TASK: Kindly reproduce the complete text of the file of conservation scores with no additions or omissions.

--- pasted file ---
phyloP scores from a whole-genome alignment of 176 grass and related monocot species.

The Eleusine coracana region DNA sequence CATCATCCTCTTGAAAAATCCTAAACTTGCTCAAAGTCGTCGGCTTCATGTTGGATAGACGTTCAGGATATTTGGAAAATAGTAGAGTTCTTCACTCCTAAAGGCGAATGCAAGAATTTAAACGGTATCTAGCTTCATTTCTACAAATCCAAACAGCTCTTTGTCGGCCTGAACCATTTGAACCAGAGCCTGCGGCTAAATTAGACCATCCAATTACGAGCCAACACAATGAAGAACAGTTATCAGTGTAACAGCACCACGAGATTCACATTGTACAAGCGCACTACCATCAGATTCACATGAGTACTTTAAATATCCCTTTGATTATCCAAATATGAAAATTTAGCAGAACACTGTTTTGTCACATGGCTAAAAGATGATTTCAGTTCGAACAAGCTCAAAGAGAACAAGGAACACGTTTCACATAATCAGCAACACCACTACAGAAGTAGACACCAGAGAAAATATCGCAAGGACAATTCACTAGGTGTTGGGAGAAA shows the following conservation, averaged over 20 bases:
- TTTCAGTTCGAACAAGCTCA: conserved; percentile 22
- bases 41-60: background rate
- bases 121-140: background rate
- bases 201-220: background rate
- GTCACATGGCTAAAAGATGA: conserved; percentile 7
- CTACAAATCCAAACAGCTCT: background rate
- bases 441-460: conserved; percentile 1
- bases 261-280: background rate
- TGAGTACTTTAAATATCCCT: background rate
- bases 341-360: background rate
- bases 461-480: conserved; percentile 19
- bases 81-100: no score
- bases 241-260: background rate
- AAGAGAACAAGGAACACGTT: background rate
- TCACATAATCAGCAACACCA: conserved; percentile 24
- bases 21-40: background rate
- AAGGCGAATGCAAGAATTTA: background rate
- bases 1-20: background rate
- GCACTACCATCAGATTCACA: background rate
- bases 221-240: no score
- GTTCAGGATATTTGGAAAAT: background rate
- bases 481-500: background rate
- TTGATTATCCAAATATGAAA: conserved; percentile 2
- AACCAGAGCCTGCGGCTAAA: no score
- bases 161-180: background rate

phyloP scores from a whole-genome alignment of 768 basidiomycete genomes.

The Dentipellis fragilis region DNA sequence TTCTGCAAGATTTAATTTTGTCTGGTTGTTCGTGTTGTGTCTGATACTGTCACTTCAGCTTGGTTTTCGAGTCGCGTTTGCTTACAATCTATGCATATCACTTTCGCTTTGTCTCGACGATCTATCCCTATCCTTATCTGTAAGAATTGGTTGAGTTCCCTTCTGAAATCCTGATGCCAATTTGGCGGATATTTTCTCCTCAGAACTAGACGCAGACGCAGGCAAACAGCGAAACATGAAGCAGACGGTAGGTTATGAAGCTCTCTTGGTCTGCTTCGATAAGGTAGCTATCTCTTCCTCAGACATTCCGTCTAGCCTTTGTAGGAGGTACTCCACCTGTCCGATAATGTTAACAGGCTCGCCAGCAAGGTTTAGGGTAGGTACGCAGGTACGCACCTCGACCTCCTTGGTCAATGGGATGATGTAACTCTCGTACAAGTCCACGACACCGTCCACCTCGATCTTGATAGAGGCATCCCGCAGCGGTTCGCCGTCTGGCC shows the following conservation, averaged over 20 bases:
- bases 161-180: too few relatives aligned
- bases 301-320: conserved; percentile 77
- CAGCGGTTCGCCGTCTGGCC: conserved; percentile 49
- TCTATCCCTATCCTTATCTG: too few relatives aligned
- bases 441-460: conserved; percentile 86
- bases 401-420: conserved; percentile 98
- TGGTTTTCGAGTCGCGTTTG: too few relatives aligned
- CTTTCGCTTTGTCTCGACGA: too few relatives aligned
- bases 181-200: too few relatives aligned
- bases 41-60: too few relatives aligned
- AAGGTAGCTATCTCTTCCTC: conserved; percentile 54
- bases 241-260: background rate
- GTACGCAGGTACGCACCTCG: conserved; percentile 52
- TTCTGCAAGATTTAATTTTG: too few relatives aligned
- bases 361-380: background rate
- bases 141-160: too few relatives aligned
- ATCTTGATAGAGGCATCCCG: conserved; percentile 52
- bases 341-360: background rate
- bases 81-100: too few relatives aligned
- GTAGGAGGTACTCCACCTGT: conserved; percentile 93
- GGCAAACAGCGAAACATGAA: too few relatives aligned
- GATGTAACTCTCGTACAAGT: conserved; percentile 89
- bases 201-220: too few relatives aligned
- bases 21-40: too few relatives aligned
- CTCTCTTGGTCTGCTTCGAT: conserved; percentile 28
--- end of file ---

phyloP scores from a whole-genome alignment of 176 grass and related monocot species.

The Eleusine coracana region DNA sequence CATCATCCTCTTGAAAAATCCTAAACTTGCTCAAAGTCGTCGGCTTCATGTTGGATAGACGTTCAGGATATTTGGAAAATAGTAGAGTTCTTCACTCCTAAAGGCGAATGCAAGAATTTAAACGGTATCTAGCTTCATTTCTACAAATCCAAACAGCTCTTTGTCGGCCTGAACCATTTGAACCAGAGCCTGCGGCTAAATTAGACCATCCAATTACGAGCCAACACAATGAAGAACAGTTATCAGTGTAACAGCACCACGAGATTCACATTGTACAAGCGCACTACCATCAGATTCACATGAGTACTTTAAATATCCCTTTGATTATCCAAATATGAAAATTTAGCAGAACACTGTTTTGTCACATGGCTAAAAGATGATTTCAGTTCGAACAAGCTCAAAGAGAACAAGGAACACGTTTCACATAATCAGCAACACCACTACAGAAGTAGACACCAGAGAAAATATCGCAAGGACAATTCACTAGGTGTTGGGAGAAA shows the following conservation, averaged over 20 bases:
- TTTCAGTTCGAACAAGCTCA: conserved; percentile 22
- bases 41-60: background rate
- bases 121-140: background rate
- bases 201-220: background rate
- GTCACATGGCTAAAAGATGA: conserved; percentile 7
- CTACAAATCCAAACAGCTCT: background rate
- bases 441-460: conserved; percentile 1
- bases 261-280: background rate
- TGAGTACTTTAAATATCCCT: background rate
- bases 341-360: background rate
- bases 461-480: conserved; percentile 19
- bases 81-100: no score
- bases 241-260: background rate
- AAGAGAACAAGGAACACGTT: background rate
- TCACATAATCAGCAACACCA: conserved; percentile 24
- bases 21-40: background rate
- AAGGCGAATGCAAGAATTTA: background rate
- bases 1-20: background rate
- GCACTACCATCAGATTCACA: background rate
- bases 221-240: no score
- GTTCAGGATATTTGGAAAAT: background rate
- bases 481-500: background rate
- TTGATTATCCAAATATGAAA: conserved; percentile 2
- AACCAGAGCCTGCGGCTAAA: no score
- bases 161-180: background rate

phyloP scores from a whole-genome alignment of 768 basidiomycete genomes.

The Dentipellis fragilis region DNA sequence TTCTGCAAGATTTAATTTTGTCTGGTTGTTCGTGTTGTGTCTGATACTGTCACTTCAGCTTGGTTTTCGAGTCGCGTTTGCTTACAATCTATGCATATCACTTTCGCTTTGTCTCGACGATCTATCCCTATCCTTATCTGTAAGAATTGGTTGAGTTCCCTTCTGAAATCCTGATGCCAATTTGGCGGATATTTTCTCCTCAGAACTAGACGCAGACGCAGGCAAACAGCGAAACATGAAGCAGACGGTAGGTTATGAAGCTCTCTTGGTCTGCTTCGATAAGGTAGCTATCTCTTCCTCAGACATTCCGTCTAGCCTTTGTAGGAGGTACTCCACCTGTCCGATAATGTTAACAGGCTCGCCAGCAAGGTTTAGGGTAGGTACGCAGGTACGCACCTCGACCTCCTTGGTCAATGGGATGATGTAACTCTCGTACAAGTCCACGACACCGTCCACCTCGATCTTGATAGAGGCATCCCGCAGCGGTTCGCCGTCTGGCC shows the following conservation, averaged over 20 bases:
- bases 161-180: too few relatives aligned
- bases 301-320: conserved; percentile 77
- CAGCGGTTCGCCGTCTGGCC: conserved; percentile 49
- TCTATCCCTATCCTTATCTG: too few relatives aligned
- bases 441-460: conserved; percentile 86
- bases 401-420: conserved; percentile 98
- TGGTTTTCGAGTCGCGTTTG: too few relatives aligned
- CTTTCGCTTTGTCTCGACGA: too few relatives aligned
- bases 181-200: too few relatives aligned
- bases 41-60: too few relatives aligned
- AAGGTAGCTATCTCTTCCTC: conserved; percentile 54
- bases 241-260: background rate
- GTACGCAGGTACGCACCTCG: conserved; percentile 52
- TTCTGCAAGATTTAATTTTG: too few relatives aligned
- bases 361-380: background rate
- bases 141-160: too few relatives aligned
- ATCTTGATAGAGGCATCCCG: conserved; percentile 52
- bases 341-360: background rate
- bases 81-100: too few relatives aligned
- GTAGGAGGTACTCCACCTGT: conserved; percentile 93
- GGCAAACAGCGAAACATGAA: too few relatives aligned
- GATGTAACTCTCGTACAAGT: conserved; percentile 89
- bases 201-220: too few relatives aligned
- bases 21-40: too few relatives aligned
- CTCTCTTGGTCTGCTTCGAT: conserved; percentile 28